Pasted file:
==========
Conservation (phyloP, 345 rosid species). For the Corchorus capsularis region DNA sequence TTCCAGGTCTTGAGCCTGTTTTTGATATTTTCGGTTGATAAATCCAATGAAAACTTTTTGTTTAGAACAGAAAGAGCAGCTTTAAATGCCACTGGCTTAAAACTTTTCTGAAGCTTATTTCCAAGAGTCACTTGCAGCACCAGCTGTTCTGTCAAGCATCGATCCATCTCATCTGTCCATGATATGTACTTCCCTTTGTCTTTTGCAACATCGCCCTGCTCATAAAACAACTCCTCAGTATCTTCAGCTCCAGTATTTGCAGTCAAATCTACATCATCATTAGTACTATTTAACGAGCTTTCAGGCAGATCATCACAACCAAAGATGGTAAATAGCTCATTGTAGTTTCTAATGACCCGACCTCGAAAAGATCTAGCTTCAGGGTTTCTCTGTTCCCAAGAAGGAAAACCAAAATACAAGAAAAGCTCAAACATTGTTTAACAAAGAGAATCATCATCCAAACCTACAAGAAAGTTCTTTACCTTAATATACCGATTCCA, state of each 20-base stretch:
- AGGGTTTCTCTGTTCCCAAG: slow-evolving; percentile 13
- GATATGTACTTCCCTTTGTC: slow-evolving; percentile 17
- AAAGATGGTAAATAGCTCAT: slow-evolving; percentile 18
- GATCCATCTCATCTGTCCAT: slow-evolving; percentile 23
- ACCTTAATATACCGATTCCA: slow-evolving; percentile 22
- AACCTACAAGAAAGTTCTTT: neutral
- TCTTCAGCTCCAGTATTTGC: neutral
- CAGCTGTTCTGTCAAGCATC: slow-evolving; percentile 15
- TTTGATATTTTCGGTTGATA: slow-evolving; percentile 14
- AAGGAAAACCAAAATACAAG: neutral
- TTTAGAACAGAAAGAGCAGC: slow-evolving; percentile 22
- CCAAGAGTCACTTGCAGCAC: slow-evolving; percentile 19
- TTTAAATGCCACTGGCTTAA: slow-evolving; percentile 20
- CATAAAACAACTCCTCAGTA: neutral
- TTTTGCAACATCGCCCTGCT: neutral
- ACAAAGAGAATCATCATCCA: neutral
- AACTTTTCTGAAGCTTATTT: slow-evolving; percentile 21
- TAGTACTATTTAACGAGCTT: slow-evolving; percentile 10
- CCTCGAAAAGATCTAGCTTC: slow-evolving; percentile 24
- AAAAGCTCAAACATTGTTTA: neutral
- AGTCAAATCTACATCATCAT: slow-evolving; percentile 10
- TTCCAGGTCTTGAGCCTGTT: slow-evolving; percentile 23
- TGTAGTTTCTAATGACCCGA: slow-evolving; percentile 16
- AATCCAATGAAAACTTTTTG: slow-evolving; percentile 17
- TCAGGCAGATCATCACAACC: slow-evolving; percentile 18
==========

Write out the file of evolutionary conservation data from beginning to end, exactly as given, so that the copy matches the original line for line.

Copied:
Conservation (phyloP, 345 rosid species). For the Corchorus capsularis region DNA sequence TTCCAGGTCTTGAGCCTGTTTTTGATATTTTCGGTTGATAAATCCAATGAAAACTTTTTGTTTAGAACAGAAAGAGCAGCTTTAAATGCCACTGGCTTAAAACTTTTCTGAAGCTTATTTCCAAGAGTCACTTGCAGCACCAGCTGTTCTGTCAAGCATCGATCCATCTCATCTGTCCATGATATGTACTTCCCTTTGTCTTTTGCAACATCGCCCTGCTCATAAAACAACTCCTCAGTATCTTCAGCTCCAGTATTTGCAGTCAAATCTACATCATCATTAGTACTATTTAACGAGCTTTCAGGCAGATCATCACAACCAAAGATGGTAAATAGCTCATTGTAGTTTCTAATGACCCGACCTCGAAAAGATCTAGCTTCAGGGTTTCTCTGTTCCCAAGAAGGAAAACCAAAATACAAGAAAAGCTCAAACATTGTTTAACAAAGAGAATCATCATCCAAACCTACAAGAAAGTTCTTTACCTTAATATACCGATTCCA, state of each 20-base stretch:
- AGGGTTTCTCTGTTCCCAAG: slow-evolving; percentile 13
- GATATGTACTTCCCTTTGTC: slow-evolving; percentile 17
- AAAGATGGTAAATAGCTCAT: slow-evolving; percentile 18
- GATCCATCTCATCTGTCCAT: slow-evolving; percentile 23
- ACCTTAATATACCGATTCCA: slow-evolving; percentile 22
- AACCTACAAGAAAGTTCTTT: neutral
- TCTTCAGCTCCAGTATTTGC: neutral
- CAGCTGTTCTGTCAAGCATC: slow-evolving; percentile 15
- TTTGATATTTTCGGTTGATA: slow-evolving; percentile 14
- AAGGAAAACCAAAATACAAG: neutral
- TTTAGAACAGAAAGAGCAGC: slow-evolving; percentile 22
- CCAAGAGTCACTTGCAGCAC: slow-evolving; percentile 19
- TTTAAATGCCACTGGCTTAA: slow-evolving; percentile 20
- CATAAAACAACTCCTCAGTA: neutral
- TTTTGCAACATCGCCCTGCT: neutral
- ACAAAGAGAATCATCATCCA: neutral
- AACTTTTCTGAAGCTTATTT: slow-evolving; percentile 21
- TAGTACTATTTAACGAGCTT: slow-evolving; percentile 10
- CCTCGAAAAGATCTAGCTTC: slow-evolving; percentile 24
- AAAAGCTCAAACATTGTTTA: neutral
- AGTCAAATCTACATCATCAT: slow-evolving; percentile 10
- TTCCAGGTCTTGAGCCTGTT: slow-evolving; percentile 23
- TGTAGTTTCTAATGACCCGA: slow-evolving; percentile 16
- AATCCAATGAAAACTTTTTG: slow-evolving; percentile 17
- TCAGGCAGATCATCACAACC: slow-evolving; percentile 18